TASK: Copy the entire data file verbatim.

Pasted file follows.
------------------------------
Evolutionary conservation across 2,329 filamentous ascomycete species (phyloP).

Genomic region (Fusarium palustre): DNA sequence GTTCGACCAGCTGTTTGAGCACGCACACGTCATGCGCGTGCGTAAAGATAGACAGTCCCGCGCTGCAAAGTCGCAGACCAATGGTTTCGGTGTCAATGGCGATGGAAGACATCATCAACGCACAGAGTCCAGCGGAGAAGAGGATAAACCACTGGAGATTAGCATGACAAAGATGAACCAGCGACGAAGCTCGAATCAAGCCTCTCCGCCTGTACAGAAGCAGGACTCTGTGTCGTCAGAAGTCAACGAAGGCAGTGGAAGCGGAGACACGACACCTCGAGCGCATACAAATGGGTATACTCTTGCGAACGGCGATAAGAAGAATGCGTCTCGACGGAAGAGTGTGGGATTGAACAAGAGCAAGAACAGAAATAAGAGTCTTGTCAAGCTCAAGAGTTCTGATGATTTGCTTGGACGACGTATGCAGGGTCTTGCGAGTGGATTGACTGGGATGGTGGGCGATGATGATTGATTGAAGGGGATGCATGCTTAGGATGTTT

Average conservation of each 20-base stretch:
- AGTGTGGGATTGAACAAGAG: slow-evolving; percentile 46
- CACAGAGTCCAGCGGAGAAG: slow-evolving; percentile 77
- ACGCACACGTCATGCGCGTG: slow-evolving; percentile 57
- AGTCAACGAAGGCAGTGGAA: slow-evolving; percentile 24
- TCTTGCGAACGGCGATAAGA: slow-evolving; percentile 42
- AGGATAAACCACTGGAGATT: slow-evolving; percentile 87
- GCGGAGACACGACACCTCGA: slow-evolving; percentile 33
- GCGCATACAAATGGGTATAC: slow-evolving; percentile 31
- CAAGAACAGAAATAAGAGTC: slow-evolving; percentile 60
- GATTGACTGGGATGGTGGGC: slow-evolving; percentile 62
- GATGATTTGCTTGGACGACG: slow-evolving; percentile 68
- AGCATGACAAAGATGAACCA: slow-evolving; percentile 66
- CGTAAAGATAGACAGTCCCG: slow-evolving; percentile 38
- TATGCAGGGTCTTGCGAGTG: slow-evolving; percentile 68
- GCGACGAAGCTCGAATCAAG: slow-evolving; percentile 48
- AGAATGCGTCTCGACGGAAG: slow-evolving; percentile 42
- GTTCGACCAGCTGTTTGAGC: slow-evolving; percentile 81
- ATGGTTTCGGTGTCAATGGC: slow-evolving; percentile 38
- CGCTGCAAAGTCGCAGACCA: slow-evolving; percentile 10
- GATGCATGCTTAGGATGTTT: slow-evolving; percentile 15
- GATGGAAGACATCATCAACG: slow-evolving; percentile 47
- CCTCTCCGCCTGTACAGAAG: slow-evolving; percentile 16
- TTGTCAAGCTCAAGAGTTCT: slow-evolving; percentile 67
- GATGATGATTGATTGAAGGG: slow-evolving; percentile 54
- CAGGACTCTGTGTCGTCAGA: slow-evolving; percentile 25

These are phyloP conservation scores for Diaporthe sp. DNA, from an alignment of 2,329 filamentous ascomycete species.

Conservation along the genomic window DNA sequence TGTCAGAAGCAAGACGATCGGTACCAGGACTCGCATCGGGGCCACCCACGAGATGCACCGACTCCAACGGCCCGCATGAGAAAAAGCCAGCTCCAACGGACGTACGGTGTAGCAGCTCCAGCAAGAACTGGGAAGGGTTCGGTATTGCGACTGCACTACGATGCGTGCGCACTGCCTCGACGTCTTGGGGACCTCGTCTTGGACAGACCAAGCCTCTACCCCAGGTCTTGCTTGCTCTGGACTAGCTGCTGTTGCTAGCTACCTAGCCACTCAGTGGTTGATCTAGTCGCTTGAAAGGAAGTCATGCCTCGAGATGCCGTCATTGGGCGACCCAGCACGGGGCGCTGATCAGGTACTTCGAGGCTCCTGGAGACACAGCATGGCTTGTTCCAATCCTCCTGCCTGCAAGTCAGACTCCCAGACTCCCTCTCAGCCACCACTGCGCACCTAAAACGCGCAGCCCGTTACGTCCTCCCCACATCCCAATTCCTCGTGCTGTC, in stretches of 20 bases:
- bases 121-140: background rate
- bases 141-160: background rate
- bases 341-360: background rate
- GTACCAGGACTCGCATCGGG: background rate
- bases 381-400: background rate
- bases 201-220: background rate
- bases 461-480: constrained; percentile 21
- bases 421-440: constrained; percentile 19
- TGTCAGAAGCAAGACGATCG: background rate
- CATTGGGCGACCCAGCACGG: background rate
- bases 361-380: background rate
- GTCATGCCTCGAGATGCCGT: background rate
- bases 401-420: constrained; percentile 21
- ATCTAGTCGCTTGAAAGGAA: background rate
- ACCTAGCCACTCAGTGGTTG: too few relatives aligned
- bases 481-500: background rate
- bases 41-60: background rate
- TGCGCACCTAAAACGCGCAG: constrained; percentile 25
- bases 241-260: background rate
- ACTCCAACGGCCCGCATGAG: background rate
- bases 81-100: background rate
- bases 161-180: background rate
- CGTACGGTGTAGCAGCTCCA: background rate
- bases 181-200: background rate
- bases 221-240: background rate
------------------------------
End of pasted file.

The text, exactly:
Evolutionary conservation across 2,329 filamentous ascomycete species (phyloP).

Genomic region (Fusarium palustre): DNA sequence GTTCGACCAGCTGTTTGAGCACGCACACGTCATGCGCGTGCGTAAAGATAGACAGTCCCGCGCTGCAAAGTCGCAGACCAATGGTTTCGGTGTCAATGGCGATGGAAGACATCATCAACGCACAGAGTCCAGCGGAGAAGAGGATAAACCACTGGAGATTAGCATGACAAAGATGAACCAGCGACGAAGCTCGAATCAAGCCTCTCCGCCTGTACAGAAGCAGGACTCTGTGTCGTCAGAAGTCAACGAAGGCAGTGGAAGCGGAGACACGACACCTCGAGCGCATACAAATGGGTATACTCTTGCGAACGGCGATAAGAAGAATGCGTCTCGACGGAAGAGTGTGGGATTGAACAAGAGCAAGAACAGAAATAAGAGTCTTGTCAAGCTCAAGAGTTCTGATGATTTGCTTGGACGACGTATGCAGGGTCTTGCGAGTGGATTGACTGGGATGGTGGGCGATGATGATTGATTGAAGGGGATGCATGCTTAGGATGTTT

Average conservation of each 20-base stretch:
- AGTGTGGGATTGAACAAGAG: slow-evolving; percentile 46
- CACAGAGTCCAGCGGAGAAG: slow-evolving; percentile 77
- ACGCACACGTCATGCGCGTG: slow-evolving; percentile 57
- AGTCAACGAAGGCAGTGGAA: slow-evolving; percentile 24
- TCTTGCGAACGGCGATAAGA: slow-evolving; percentile 42
- AGGATAAACCACTGGAGATT: slow-evolving; percentile 87
- GCGGAGACACGACACCTCGA: slow-evolving; percentile 33
- GCGCATACAAATGGGTATAC: slow-evolving; percentile 31
- CAAGAACAGAAATAAGAGTC: slow-evolving; percentile 60
- GATTGACTGGGATGGTGGGC: slow-evolving; percentile 62
- GATGATTTGCTTGGACGACG: slow-evolving; percentile 68
- AGCATGACAAAGATGAACCA: slow-evolving; percentile 66
- CGTAAAGATAGACAGTCCCG: slow-evolving; percentile 38
- TATGCAGGGTCTTGCGAGTG: slow-evolving; percentile 68
- GCGACGAAGCTCGAATCAAG: slow-evolving; percentile 48
- AGAATGCGTCTCGACGGAAG: slow-evolving; percentile 42
- GTTCGACCAGCTGTTTGAGC: slow-evolving; percentile 81
- ATGGTTTCGGTGTCAATGGC: slow-evolving; percentile 38
- CGCTGCAAAGTCGCAGACCA: slow-evolving; percentile 10
- GATGCATGCTTAGGATGTTT: slow-evolving; percentile 15
- GATGGAAGACATCATCAACG: slow-evolving; percentile 47
- CCTCTCCGCCTGTACAGAAG: slow-evolving; percentile 16
- TTGTCAAGCTCAAGAGTTCT: slow-evolving; percentile 67
- GATGATGATTGATTGAAGGG: slow-evolving; percentile 54
- CAGGACTCTGTGTCGTCAGA: slow-evolving; percentile 25

These are phyloP conservation scores for Diaporthe sp. DNA, from an alignment of 2,329 filamentous ascomycete species.

Conservation along the genomic window DNA sequence TGTCAGAAGCAAGACGATCGGTACCAGGACTCGCATCGGGGCCACCCACGAGATGCACCGACTCCAACGGCCCGCATGAGAAAAAGCCAGCTCCAACGGACGTACGGTGTAGCAGCTCCAGCAAGAACTGGGAAGGGTTCGGTATTGCGACTGCACTACGATGCGTGCGCACTGCCTCGACGTCTTGGGGACCTCGTCTTGGACAGACCAAGCCTCTACCCCAGGTCTTGCTTGCTCTGGACTAGCTGCTGTTGCTAGCTACCTAGCCACTCAGTGGTTGATCTAGTCGCTTGAAAGGAAGTCATGCCTCGAGATGCCGTCATTGGGCGACCCAGCACGGGGCGCTGATCAGGTACTTCGAGGCTCCTGGAGACACAGCATGGCTTGTTCCAATCCTCCTGCCTGCAAGTCAGACTCCCAGACTCCCTCTCAGCCACCACTGCGCACCTAAAACGCGCAGCCCGTTACGTCCTCCCCACATCCCAATTCCTCGTGCTGTC, in stretches of 20 bases:
- bases 121-140: background rate
- bases 141-160: background rate
- bases 341-360: background rate
- GTACCAGGACTCGCATCGGG: background rate
- bases 381-400: background rate
- bases 201-220: background rate
- bases 461-480: constrained; percentile 21
- bases 421-440: constrained; percentile 19
- TGTCAGAAGCAAGACGATCG: background rate
- CATTGGGCGACCCAGCACGG: background rate
- bases 361-380: background rate
- GTCATGCCTCGAGATGCCGT: background rate
- bases 401-420: constrained; percentile 21
- ATCTAGTCGCTTGAAAGGAA: background rate
- ACCTAGCCACTCAGTGGTTG: too few relatives aligned
- bases 481-500: background rate
- bases 41-60: background rate
- TGCGCACCTAAAACGCGCAG: constrained; percentile 25
- bases 241-260: background rate
- ACTCCAACGGCCCGCATGAG: background rate
- bases 81-100: background rate
- bases 161-180: background rate
- CGTACGGTGTAGCAGCTCCA: background rate
- bases 181-200: background rate
- bases 221-240: background rate